Mobility Device Use in Older Adults and Incidence of Falls and Worry About Falling: Findings from the 2011–2012 National Health and Aging Trends Study
“An age-adjusted comparison of results from the 1980 and 1990 National Health Interview Survey (NHIS) found a
- 26% increase in the use of canes, a
- 57% increase in the use of walkers, and a
- 65% increase in the use of wheelchairs at all ages”
- Recognition of need to keep moving
- More socially acceptable to use a mobility device
- More easily used now – change of environment
- Seniors living longer with a disability
- Seniors have become more aware of the risk of falling
- Seniors have become more vitamin D deficient
- Device use higher among blacks, Hispanics, and Obese
(all of whom have low vitamin D levels)
- Seniors who use a mobility device appeared no more likely to fall than seniors who did not.
- Some previous studies have suggested that devices may actually contribute to falls.
- Vitamin D prevents falls – majority of meta-analyses conclude – meta-meta analysis Feb 2015
- Falls are prevented by vitamin D - provided you get enough - Dec 2014
- Fallers often had less than 20 ng of vitamin D – meta-analysis April 2014
- Incidence of 30 health problems related to vitamin D has doubled in a decade huge # of charts
- Save 2 billion dollars annually in fractures if take Vitamin D and Calcium – Frost and Sullivan Sept 2013
- Seniors need at least 4,000 IU vitamin D, no test needed – Consensus Jan 2014
- Seniors with adequate vitamin D could rebalance themselves 80% faster, and thus not fall as often – 2013
- Falls and Fractures category listing has
209 items along with related searches
- 10 reasons why seniors need more vitamin D has the following
- Senior skin produces 3X less Vitamin D for the same sun intensity
- Seniors have fewer vitamin D receptors as they age
(The effect of low Vitamin D receptor genes does not show up on vitamin D test results)
- Seniors are indoors more than when when they were younger
not as agile, weaker muscles; frail, no longer enjoy hot temperatures
(if outside, stay in the shade), however, seniors might start outdoor activities like gardening, biking, etc.
- Seniors wear more clothing outdoors than when younger
fear skin cancer/wrinkles, sometimes avoid bright light after cataract surgery
- Seniors often take various drugs which reduce vitamin D (some would not show up on vitamin D test) statins, chemotherapy, anti-depressants, blood pressure, beta-blockers, etc
- Seniors often have one or more diseases which consume vitamin D ( osteoporosis, diabetes, MS, ...)
- Seniors generally put on weight at they age - and a heavier body requires more vitamin D
- Seniors often (40%) have fatty livers – which do not process vitamin D as well
- Seniors not have as much Magnesium needed to use vitamin D
(would not show up on vitamin D test)
- Seniors with poorly functioning kidneys do not process vitamin D as well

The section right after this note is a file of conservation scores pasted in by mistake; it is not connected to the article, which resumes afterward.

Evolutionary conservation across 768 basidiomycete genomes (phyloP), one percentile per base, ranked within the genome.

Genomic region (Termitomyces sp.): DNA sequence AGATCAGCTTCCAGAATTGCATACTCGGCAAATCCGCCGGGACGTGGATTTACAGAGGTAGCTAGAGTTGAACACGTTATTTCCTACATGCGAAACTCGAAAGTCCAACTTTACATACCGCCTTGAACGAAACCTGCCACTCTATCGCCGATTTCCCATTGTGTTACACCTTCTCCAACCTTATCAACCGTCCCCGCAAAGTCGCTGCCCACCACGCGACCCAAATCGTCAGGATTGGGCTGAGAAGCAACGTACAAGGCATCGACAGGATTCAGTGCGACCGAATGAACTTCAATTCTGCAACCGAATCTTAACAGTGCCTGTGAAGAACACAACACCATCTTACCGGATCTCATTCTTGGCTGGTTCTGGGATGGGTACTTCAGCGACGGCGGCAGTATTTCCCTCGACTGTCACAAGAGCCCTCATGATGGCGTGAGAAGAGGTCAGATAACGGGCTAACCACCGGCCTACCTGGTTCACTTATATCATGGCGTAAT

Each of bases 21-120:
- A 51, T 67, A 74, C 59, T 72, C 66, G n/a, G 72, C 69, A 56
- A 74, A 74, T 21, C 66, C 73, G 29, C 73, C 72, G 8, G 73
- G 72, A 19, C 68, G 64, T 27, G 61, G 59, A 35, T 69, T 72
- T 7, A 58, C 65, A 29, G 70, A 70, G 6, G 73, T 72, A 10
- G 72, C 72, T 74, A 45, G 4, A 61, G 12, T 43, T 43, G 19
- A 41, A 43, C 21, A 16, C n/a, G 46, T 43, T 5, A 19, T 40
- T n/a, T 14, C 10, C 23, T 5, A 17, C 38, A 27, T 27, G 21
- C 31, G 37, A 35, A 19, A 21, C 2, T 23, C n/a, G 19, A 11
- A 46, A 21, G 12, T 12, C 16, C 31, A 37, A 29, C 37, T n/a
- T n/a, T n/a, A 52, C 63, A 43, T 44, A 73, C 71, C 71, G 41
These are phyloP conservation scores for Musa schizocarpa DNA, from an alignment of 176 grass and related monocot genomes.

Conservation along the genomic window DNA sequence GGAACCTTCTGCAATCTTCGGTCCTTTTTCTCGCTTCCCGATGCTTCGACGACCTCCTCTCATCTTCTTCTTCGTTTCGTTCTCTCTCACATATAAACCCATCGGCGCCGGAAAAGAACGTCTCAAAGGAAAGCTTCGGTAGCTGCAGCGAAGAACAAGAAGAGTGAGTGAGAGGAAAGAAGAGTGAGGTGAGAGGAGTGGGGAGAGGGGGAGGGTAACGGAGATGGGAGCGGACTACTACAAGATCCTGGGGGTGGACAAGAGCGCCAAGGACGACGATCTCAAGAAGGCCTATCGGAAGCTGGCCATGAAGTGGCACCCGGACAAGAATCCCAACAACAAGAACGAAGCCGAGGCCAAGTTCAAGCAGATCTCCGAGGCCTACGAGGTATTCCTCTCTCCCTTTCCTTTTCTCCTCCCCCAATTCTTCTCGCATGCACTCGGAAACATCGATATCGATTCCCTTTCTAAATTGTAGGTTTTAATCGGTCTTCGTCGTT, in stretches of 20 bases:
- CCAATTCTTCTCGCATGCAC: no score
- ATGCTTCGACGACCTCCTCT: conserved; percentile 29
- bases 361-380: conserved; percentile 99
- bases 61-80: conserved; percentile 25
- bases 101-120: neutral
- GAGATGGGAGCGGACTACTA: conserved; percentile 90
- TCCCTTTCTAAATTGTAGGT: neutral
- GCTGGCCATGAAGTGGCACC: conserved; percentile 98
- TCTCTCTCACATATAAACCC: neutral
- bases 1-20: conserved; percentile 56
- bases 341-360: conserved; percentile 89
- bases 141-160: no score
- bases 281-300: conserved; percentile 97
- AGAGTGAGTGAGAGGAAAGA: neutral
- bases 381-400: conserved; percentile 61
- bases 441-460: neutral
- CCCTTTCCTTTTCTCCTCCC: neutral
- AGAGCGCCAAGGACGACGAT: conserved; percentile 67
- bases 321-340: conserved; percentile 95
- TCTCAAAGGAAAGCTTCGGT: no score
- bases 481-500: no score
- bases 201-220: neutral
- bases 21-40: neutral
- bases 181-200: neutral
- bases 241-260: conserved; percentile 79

(would not show up on vitamin D test) 2009 full text online Also PDF 2009
- Vitamin D is not as bioavailable in senior digestive systems (Stomach acid or intestines?)
- Category Seniors and Vitamin D
Journal of the American Geriatrics Society. DOI: 10.1111/jgs.13393
Nancy M. Gell PhD, MPH1,*, Robert B. Wallace MD, MSc2, Andrea Z. LaCroix PhD3, Tracy M. Mroz PhD4 andKushang V. Patel PhD, MPH5
Objectives: To examine the prevalence of mobility device use in community-dwelling older adults in the United States and to investigate the incidence of falls and worry about falling according to type and number of mobility devices used.
Design: Analysis of cross-sectional and longitudinal data from the 2011–12 National Health and Aging Trends Study.
Setting: In-person interviews in the homes of study participants.
Participants: Nationally representative sample of Medicare beneficiaries (n = 7,609).
Measurements: Participants were asked about mobility device use (e.g., canes, walkers, wheelchairs and scooters) in the last month, 1-year fall history and worry about falling.
Results: Twenty-four percent of adults aged 65 and older reported mobility device use in 2011, and 9.3% reported using multiple devices within the last month. Mobility device use increased with advancing age and was associated with nonwhite race and ethnicity, female sex, lower education level, greater multimorbidity, and obesity (all P < .001). Adjusting for demographic and health characteristics and physical function, the incidence of falls and recurrent falls was not associated with the use of multiple devices or any particular type of mobility device. Activity-limiting worry about falling was significantly higher in cane-only users than in nonusers.
Conclusion: The percentage of older adults reporting mobility device use is higher than results from previous national surveys, and multiple device use is common in those who use any device. Mobility device use is not associated with greater incidence of falls. Cane-only users may compensate for worry about falling by limiting activity.